There are all kinds of St. Patrick’s Day activities in town today but I have no plans to attend any of them. I am making Irish oatmeal for breakfast, and I am wearing a green shirt. I might pop up to the cafe for lunch, to get some corned beef & cabbage. I’m a little less than half Irish, on my mom’s side, and I’m proud to be Irish and appreciate my heritage, but I’ve never been into the whole shamrocks and leprechauns thing, not for a while.
When I was a kid, growing up in Vermont, we used to watch the St. Patrick’s Day parade from NYC on Channel 11 (WPIX, which also had Popeye cartoons and Gilligan’s Island re-runs). I went to school at the parochial school associated with our church, which was the Irish Catholic one, so we colored shamrocks and such. I remember wearing little green plastic shamrock pins, and singing “When Irish Eyes Are Smiling”. ( In retrospect I find it interesting that, in spite of the fact that we had genuine Irish nuns at the school, including the music teacher, we never learned any real Irish songs.)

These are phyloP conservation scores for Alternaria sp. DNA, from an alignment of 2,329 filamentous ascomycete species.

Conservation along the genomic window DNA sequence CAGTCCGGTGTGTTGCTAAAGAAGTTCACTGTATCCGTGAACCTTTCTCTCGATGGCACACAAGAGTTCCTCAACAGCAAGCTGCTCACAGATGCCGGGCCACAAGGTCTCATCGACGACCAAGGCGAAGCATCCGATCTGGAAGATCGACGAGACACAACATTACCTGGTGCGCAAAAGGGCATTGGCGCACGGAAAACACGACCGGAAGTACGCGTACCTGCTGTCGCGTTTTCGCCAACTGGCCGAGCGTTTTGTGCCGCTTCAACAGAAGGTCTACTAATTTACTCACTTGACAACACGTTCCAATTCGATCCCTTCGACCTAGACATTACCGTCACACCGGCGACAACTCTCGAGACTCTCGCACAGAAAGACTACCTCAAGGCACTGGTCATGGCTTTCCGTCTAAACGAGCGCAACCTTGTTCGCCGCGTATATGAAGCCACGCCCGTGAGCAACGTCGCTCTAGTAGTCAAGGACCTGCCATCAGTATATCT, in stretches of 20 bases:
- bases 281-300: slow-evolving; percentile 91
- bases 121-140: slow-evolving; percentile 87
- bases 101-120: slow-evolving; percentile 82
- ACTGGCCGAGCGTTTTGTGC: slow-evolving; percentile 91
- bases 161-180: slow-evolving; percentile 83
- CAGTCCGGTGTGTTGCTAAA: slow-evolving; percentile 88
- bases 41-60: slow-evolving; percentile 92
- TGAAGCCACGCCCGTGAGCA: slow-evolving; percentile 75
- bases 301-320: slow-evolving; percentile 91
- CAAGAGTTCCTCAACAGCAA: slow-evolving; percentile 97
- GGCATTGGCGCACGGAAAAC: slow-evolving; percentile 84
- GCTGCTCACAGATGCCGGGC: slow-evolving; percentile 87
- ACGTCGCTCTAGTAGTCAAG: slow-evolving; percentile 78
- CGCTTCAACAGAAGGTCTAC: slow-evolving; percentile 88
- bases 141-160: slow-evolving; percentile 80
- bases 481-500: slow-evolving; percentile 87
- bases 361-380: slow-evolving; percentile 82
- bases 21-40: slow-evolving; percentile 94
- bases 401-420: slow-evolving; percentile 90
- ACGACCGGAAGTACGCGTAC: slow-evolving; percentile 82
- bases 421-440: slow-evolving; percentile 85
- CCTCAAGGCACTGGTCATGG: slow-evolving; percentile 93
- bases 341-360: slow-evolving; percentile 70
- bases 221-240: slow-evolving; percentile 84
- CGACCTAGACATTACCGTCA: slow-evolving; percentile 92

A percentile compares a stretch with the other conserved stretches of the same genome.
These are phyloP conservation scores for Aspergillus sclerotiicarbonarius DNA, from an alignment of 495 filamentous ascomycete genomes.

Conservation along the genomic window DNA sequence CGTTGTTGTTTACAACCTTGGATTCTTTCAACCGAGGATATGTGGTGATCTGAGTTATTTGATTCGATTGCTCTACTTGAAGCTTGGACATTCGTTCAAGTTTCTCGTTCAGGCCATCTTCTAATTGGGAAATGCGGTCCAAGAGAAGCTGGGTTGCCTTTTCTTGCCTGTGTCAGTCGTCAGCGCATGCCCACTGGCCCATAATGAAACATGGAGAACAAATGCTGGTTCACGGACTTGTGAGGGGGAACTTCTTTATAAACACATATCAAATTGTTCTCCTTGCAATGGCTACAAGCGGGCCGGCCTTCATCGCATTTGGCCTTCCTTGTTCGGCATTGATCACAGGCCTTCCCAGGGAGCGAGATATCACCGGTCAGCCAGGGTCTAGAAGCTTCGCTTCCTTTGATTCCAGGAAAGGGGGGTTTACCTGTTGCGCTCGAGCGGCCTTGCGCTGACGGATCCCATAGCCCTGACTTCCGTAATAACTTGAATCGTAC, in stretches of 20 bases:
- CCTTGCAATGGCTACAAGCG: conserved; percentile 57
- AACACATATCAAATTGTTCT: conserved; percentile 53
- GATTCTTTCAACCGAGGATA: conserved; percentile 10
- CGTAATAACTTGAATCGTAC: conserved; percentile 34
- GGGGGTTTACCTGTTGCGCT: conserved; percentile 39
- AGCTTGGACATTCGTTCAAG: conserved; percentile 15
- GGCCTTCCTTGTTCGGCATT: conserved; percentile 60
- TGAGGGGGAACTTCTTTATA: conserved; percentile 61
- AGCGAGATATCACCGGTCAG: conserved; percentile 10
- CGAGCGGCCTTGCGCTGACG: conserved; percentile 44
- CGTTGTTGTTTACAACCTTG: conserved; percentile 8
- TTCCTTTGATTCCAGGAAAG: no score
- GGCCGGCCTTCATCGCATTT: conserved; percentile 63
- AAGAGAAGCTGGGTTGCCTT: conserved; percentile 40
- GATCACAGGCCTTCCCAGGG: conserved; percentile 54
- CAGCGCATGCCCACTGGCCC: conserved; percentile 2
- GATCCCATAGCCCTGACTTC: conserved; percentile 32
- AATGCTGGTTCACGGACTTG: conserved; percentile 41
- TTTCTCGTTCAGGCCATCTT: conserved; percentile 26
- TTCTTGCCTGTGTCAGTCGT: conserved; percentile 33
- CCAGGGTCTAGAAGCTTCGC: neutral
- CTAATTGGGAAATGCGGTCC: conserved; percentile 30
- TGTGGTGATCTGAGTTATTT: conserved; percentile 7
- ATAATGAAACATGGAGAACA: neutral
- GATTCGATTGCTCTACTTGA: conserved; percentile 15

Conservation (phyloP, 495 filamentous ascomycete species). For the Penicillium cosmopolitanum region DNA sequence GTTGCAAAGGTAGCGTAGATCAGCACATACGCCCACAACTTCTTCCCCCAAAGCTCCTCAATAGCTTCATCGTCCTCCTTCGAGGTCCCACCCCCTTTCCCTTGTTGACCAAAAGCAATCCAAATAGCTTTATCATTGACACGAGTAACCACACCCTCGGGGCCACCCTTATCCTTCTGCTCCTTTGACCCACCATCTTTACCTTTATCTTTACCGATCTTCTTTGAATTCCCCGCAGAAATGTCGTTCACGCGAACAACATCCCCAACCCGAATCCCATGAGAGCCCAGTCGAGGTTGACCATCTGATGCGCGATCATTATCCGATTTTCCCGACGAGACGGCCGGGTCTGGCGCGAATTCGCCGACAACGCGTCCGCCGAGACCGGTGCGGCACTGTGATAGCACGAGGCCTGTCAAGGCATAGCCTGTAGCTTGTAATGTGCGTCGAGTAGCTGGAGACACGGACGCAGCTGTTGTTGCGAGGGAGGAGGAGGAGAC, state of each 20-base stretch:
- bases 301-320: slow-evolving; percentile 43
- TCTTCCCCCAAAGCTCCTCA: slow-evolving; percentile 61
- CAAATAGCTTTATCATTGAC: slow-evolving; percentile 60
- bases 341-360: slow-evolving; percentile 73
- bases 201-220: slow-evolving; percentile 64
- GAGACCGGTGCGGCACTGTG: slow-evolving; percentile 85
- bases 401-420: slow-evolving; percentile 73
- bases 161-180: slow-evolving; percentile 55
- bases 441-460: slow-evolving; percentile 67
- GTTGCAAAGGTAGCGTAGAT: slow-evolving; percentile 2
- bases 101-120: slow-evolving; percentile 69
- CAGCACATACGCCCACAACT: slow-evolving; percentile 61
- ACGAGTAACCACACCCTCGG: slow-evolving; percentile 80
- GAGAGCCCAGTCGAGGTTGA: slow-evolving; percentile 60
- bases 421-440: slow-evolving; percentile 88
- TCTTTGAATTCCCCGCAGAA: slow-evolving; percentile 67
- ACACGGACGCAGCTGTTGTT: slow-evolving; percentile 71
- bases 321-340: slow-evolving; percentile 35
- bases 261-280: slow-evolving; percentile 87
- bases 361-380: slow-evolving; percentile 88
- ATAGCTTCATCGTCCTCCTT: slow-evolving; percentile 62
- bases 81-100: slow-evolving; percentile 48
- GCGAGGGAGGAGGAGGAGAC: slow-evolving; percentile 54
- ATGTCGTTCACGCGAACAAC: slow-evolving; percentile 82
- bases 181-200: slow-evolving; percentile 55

As an adult, I’ve never gone in for the green beer, pub crawl aspect of St. Patrick’s Day. When my kids were younger we’d read some fun Irish-themes picture books and make Irish Soda Bread (of course I get into the food aspects!) . Beyond that, I don’t do much to mark the day. My ancestors came over to America to escape poverty, famine, and religious oppression. They faced some tough times in America but prospered through hard work and perseverance. They remembered their heritage and took pride in it, they remained true to their faith, but they were also very proud to be US citizens. As am I. I’d love to visit Ireland someday, though.
Interesting note: I grew up in Vermont, and in the small city I lived in, there were 3 Catholic churches: one built by the Irish Catholic immigrants, one built by the French Catholic ones, and one built by the Italian Catholics. Early on all three had parochial grade schools associated with them; by the time I was in junior high school (as it was still called in those days) only one of the schools was still open– at the Irish one. It’s still around today.